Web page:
Chillin’

January 4, 2010 at 6:40 am (general life)

It’s only 2pm. (Photos now uploaded, and another paragraph at the end.)

Today Beijing has smiled upon us once again, putting on a beautiful blue sky that (except for the snow) makes the city look like spring (and no sign of pollution). It’s colder than yesterday, though – the forecast was -9 to -16. Now THAT’S refreshing. But my feet didn’t get wet, so I was fine. This photo is from yesterday, when it was still snowing:

We planned to go and see the Great Wall, but the train to Badaling (the section we planned to go to) was “a little delayed”. We chose to wait an hour, then give up (we gained no information of any kind in that time – for all we know, the entire stock of Wall-oriented trains had been eaten by yeti).

I just did a super basic google search and discovered this article http://www.globaltimes.cn/www/english/metro-beijing/update/society/2010-01/495913.html saying that, on Sunday, the buses to Badaling were stuck on the expressway for twelve hours because of heavy snow. To me, that indicates that the snow is heavier to the North (which is where rain and snow always come from), and it stands to reason that the high levels of snow also stopped the trains (but will be melted enough to get through by tomorrow).

A pretty building:

At a certain point last night, my initial manic joy suddenly vanished and my mental illness popped back up. It’s always a surprise when I’m having fun and then suddenly want to throw myself out a window.  My body isn’t 100% happy with me walking around in the snow, so I decided to look after body and soul and go home. Best of all, I sent the boys off to see the art galleries (I can live without seeing that) and went home – by myself.

Photos my partner took at the galleries:

That was excellent. The boys dropped me at a train station on line 2 (the line that goes to dongsishitian, which is the closest to Bil’s house) and my partner hugged me goodbye in an especially endearing manner (evidently not sure we’d ever meet again). I walked up to the station and was immediately refused entry. The man spoke no English, so it was MY language skills – MINE, I tell you! – that gained me the information that it was closed, but the next station entrance along was fine. I spoke to a Chinese lady (all in Chinese, because I rock) along the way, and double-checked she was heading to the station. She was.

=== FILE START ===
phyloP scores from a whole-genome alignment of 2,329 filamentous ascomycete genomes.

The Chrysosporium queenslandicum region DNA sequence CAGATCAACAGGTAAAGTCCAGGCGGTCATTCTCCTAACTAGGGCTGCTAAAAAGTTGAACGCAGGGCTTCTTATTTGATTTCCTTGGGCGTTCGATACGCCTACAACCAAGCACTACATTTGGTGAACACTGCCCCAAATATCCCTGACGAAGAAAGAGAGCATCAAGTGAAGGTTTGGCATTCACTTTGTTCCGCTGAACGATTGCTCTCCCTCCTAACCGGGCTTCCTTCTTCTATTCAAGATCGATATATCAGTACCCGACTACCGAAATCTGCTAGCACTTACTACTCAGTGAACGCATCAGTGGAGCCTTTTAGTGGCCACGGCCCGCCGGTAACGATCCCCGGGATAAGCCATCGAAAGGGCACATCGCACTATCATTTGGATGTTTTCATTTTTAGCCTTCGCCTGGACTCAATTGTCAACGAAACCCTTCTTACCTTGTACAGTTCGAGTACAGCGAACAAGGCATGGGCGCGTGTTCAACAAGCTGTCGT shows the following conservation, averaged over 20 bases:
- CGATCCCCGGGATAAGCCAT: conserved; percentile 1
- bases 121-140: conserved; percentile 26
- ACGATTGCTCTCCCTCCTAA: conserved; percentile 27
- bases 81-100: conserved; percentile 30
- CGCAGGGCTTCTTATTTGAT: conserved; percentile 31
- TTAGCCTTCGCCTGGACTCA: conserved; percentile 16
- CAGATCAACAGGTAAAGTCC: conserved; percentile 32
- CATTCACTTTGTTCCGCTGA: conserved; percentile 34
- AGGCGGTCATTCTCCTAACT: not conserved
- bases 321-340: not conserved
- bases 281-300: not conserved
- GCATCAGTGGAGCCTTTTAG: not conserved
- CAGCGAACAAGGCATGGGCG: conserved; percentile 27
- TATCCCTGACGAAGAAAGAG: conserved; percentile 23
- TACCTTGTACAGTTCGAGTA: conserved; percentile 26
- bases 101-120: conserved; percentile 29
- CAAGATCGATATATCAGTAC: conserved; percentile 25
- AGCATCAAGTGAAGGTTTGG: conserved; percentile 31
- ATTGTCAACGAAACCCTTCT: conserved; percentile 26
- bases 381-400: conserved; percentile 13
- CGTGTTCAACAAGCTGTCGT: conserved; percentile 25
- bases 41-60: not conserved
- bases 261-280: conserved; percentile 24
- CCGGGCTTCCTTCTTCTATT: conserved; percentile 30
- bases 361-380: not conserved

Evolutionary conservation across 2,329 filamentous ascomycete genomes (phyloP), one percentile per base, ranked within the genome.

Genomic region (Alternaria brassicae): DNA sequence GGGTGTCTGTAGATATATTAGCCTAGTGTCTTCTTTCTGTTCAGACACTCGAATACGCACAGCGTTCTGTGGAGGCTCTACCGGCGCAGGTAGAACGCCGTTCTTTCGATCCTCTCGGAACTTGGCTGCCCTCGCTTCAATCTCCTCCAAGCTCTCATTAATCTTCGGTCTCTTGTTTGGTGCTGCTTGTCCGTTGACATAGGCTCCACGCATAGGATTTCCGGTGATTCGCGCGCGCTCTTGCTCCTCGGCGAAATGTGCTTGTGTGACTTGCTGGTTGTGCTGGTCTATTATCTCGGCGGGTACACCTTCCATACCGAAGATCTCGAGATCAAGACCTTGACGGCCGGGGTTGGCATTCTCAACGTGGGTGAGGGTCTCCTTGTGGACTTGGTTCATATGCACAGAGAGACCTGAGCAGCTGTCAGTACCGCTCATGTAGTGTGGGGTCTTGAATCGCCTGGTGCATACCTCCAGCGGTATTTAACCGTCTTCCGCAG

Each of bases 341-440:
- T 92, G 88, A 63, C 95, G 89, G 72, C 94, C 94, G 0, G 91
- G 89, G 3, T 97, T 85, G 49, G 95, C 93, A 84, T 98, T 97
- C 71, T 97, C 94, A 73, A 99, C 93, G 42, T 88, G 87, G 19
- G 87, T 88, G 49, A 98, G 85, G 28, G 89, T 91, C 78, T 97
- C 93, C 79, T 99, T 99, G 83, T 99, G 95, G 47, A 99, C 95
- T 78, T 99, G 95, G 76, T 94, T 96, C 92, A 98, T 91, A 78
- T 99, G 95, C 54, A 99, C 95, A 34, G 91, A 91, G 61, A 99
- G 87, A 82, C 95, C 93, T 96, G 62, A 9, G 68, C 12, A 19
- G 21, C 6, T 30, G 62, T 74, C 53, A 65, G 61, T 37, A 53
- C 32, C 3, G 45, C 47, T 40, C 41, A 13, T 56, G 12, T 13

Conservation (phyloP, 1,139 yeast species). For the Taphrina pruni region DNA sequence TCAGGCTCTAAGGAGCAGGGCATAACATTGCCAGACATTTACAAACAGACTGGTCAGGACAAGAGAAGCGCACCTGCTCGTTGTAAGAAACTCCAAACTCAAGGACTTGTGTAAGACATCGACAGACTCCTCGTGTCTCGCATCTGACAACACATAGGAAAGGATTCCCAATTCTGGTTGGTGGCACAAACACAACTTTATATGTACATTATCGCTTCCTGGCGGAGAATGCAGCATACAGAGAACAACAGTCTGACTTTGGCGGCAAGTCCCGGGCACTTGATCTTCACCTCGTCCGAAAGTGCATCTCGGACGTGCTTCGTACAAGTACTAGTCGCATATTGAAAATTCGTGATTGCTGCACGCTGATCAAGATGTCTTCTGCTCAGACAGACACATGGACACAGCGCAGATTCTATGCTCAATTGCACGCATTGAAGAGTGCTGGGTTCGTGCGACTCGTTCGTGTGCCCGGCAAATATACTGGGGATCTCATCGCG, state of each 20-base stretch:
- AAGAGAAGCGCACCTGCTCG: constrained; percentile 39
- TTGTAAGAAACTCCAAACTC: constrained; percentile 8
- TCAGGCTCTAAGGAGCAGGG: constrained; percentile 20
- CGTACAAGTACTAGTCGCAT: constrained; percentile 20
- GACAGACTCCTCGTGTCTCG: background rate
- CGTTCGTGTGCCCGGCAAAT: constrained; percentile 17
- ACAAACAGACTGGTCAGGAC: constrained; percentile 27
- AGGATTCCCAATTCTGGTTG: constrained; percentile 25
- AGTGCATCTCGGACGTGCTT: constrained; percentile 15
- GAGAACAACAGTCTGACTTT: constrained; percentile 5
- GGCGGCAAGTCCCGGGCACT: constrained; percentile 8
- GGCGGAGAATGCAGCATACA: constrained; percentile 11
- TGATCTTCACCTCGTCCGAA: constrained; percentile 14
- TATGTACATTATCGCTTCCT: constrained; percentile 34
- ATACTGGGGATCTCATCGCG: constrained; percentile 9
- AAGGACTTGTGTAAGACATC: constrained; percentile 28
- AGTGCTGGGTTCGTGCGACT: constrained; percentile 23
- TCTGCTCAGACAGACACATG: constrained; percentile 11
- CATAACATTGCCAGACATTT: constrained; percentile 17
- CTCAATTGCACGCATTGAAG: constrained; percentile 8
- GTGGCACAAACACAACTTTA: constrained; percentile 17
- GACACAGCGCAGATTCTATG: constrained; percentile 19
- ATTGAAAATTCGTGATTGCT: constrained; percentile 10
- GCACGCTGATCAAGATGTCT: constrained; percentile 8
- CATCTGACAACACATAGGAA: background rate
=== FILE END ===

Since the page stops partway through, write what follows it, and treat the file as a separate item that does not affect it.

And then I went home, as easily as if I was travelling in Sydney (easier actually, because the trains are better here).

Before that, I came perilously close to successfully ordering a delicious and very cheap and healthy (ish) lunch for the three of us. I established that we wanted chicken, understood the server’s explanation that it was served in bread, and that it was spicy. I was able to say, “We don’t like spicy food” but not strongly enough (I needed to say, “We don’t have spicy food” – a word that I already knew). Bil took over for me, and the meal was very nice.

I now communicate as well in Chinese as I did in Indonesian after five years of studying (at which point I went to live with Indonesians for six months, and became properly fluent). Fundamentally, with the friends I already have here, I could move to Beijing to live, and would be able to get around on my own. Except of course that only REALLY stoic people can survive here.

All the same, I’m sure that once I’m home I’ll miss the gentle Siberian breezes. If only because. . . well, okay, I can’t thing of ANY possible reason to miss Beijing’s wind.

—–a bit later in the day—

We went to the same local Chinese restaurant (as Friday) for dinner, and ate much deliciousness. The taste for today is pumpkin chips (the same size and shape as fish and chip shop ships), battered in egg yolks and fried in something delicious – again, perfectly crisp and buttery. I’m definitely going to attempt to make them when we get home.

One mroe gallery photo, just for fun:

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